As the society becomes more liberal, students have taken the cue and all forms of expression have spread to lecture halls. Students have taken the liberalism to the class by dressing in what many lecturers and the admin would consider scandalous and out of place.
“I was invigilating an exam when I spotted a female student reading answers from a phone tucked between her thighs covered by a very short skirt,” one lecturer narrates.
Dr Mwangi says he was at loss in what course of action to take until a female invigilator stepped in at the nip of time.
“Should I apprehend her and risk facing sexual assault offense or should I ignore her and let her continue cheating in exam?” he asked.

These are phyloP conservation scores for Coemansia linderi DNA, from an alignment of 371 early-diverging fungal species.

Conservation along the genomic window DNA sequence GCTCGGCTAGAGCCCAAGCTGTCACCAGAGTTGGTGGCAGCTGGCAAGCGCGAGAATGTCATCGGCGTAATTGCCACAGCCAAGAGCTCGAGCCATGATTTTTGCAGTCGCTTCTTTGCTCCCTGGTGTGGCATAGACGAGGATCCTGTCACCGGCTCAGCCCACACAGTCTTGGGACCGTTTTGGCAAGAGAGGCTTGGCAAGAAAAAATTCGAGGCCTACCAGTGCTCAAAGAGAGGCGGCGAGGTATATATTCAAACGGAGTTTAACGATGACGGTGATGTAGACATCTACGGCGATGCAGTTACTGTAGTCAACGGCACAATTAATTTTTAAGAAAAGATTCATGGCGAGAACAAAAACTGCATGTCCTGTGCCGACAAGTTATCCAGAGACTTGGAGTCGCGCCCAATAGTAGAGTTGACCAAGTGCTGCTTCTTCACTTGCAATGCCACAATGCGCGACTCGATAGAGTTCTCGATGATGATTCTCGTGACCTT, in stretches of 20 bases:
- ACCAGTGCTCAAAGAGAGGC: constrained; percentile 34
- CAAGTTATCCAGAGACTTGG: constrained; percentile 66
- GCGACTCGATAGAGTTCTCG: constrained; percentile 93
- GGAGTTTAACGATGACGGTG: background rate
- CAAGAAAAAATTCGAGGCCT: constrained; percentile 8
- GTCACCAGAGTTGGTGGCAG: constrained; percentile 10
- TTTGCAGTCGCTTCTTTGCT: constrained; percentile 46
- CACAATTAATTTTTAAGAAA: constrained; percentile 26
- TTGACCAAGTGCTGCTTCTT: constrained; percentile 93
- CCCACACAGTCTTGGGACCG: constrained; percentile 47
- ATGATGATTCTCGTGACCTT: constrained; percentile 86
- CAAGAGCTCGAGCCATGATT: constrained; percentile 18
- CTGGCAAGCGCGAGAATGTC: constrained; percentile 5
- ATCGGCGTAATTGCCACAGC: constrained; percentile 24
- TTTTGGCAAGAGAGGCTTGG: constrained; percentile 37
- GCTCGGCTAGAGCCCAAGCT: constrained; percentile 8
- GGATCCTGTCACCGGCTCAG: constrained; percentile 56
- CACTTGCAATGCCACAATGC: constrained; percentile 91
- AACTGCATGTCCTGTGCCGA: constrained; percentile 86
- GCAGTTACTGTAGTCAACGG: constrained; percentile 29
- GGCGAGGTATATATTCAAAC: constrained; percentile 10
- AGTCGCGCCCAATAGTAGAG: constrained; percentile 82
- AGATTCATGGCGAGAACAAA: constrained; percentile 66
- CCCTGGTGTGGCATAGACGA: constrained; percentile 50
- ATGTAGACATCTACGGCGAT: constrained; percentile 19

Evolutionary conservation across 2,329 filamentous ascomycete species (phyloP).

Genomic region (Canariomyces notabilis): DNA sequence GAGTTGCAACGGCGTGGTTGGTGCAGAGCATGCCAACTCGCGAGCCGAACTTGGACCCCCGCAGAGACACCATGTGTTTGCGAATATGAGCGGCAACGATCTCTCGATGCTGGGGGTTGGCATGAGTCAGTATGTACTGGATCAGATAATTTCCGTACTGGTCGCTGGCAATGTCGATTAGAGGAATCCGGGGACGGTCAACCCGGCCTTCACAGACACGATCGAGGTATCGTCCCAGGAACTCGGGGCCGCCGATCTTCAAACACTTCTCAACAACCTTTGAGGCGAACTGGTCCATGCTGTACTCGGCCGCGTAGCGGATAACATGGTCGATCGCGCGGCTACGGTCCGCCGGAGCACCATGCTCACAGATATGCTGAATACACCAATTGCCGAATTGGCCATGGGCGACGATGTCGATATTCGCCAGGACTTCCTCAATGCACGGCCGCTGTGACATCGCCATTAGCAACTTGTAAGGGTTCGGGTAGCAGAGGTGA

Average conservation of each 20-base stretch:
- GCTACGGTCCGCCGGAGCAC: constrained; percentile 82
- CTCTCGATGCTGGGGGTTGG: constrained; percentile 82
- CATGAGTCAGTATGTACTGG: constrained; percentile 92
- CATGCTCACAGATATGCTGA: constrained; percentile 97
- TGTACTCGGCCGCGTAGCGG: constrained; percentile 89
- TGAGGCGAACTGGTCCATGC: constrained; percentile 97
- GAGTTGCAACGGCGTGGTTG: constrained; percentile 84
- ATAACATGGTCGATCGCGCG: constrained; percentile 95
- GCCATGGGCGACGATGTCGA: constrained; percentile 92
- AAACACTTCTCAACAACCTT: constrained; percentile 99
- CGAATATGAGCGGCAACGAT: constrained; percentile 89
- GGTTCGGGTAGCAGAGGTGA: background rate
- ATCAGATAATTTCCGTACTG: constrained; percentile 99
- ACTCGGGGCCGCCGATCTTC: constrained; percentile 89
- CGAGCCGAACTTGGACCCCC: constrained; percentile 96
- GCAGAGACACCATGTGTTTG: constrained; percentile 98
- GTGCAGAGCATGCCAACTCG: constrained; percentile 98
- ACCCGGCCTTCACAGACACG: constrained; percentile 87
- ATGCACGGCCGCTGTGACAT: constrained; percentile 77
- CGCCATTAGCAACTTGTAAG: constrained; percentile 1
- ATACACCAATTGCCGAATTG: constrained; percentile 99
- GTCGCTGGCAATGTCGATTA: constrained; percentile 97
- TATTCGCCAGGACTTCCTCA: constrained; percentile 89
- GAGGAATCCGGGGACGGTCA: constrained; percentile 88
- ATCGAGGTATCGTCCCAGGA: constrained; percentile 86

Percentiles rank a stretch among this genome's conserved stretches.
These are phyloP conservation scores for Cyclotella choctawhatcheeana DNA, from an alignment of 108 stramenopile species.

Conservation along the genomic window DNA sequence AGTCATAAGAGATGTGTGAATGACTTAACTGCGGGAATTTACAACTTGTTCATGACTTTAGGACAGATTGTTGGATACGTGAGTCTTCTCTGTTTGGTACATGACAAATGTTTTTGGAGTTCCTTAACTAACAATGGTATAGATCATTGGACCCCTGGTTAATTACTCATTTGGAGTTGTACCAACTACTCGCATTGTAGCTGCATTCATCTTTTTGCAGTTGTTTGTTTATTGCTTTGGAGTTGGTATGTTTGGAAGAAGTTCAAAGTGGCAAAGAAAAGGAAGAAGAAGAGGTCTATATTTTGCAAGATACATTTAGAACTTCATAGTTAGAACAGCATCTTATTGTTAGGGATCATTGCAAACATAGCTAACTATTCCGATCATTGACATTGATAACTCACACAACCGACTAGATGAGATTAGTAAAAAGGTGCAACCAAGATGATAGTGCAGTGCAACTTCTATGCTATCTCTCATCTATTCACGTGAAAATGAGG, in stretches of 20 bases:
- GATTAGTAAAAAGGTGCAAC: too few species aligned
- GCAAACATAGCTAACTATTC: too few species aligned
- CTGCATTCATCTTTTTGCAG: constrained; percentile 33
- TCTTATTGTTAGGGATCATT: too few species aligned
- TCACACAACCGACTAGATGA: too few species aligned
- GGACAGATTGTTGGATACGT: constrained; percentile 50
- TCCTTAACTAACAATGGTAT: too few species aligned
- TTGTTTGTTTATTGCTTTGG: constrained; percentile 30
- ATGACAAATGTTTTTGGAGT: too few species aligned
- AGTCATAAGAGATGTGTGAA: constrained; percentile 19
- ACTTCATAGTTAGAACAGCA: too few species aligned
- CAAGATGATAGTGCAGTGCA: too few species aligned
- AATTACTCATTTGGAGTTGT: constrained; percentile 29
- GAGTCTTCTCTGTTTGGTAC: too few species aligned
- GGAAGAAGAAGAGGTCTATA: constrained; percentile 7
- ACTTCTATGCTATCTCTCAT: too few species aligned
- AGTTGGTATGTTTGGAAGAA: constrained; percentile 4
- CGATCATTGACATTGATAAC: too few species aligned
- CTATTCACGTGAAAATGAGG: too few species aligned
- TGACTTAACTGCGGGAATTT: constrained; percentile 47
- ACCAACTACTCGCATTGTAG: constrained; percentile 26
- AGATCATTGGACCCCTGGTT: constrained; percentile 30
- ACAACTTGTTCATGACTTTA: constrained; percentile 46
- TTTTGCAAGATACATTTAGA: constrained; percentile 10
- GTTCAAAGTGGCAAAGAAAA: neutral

The student was eventually whisked out of the exam room but the incident still echos in his mind.
Such is the dare situation lecturers are finding themselves in, that most of them are now finding private universities alluring because of their strict dressing code for students.
But students don’t think this is an issue that should distract lecturers.
“Scanty dressing by some of our students is simply outrageous,” laments Ms Susan Laimaru, Assistant Dean of students at Kenya Methodist University. “We don’t appreciate what some of these students put on, we have tried to counsel them but everything seems to fall on deaf ears”.
For Mr. Joshua Ateka, Senior lecturer at Moi University’s School of Information Science, morality is on a downward spiral and the effects are manifesting in behaviour and dressing.
“I get particularly upset when a student tiptoes into my lecture scantly dressed and seemingly not oblivious of the interruption she is causing. It’s very offending to the lecturer,” He says.
While he agrees that a lecturer’s maturity ought to prevail in such situations, he doesn’t rule out that lecturers’ focus may be obscured when such an incident occurs.